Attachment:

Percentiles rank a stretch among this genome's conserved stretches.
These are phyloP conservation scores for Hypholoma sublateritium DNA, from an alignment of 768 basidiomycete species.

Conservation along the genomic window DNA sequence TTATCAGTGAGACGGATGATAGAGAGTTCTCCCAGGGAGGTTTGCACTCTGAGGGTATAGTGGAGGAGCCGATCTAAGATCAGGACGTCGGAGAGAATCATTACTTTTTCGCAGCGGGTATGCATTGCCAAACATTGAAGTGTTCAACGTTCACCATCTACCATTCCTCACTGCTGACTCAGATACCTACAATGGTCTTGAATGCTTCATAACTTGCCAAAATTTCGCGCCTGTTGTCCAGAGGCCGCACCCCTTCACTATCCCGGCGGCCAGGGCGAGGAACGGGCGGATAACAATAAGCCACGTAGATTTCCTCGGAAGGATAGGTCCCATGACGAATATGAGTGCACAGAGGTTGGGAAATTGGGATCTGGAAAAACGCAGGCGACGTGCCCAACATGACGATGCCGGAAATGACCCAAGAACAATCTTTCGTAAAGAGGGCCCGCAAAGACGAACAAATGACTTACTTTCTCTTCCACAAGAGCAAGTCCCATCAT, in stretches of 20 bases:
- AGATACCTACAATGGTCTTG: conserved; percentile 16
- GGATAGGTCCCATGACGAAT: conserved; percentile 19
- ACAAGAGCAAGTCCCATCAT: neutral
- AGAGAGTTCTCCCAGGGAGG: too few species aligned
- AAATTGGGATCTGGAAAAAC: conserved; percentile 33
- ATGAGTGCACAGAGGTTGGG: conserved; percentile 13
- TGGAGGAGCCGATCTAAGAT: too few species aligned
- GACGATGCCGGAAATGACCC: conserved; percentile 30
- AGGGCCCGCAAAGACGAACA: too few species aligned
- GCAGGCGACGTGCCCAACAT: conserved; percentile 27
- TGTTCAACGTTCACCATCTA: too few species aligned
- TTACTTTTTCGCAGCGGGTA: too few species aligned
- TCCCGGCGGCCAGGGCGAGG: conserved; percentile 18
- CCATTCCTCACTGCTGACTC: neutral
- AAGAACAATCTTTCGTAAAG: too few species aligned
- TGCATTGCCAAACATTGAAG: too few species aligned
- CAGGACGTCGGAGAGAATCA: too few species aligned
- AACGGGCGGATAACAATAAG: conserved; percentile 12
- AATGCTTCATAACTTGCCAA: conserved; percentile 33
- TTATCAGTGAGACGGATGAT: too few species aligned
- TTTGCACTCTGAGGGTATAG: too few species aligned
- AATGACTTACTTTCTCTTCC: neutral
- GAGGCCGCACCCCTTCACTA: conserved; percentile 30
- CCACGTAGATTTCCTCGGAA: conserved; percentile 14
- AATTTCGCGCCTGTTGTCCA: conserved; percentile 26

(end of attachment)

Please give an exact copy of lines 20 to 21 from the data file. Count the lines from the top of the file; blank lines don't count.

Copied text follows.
- CAGGACGTCGGAGAGAATCA: too few species aligned
- AACGGGCGGATAACAATAAG: conserved; percentile 12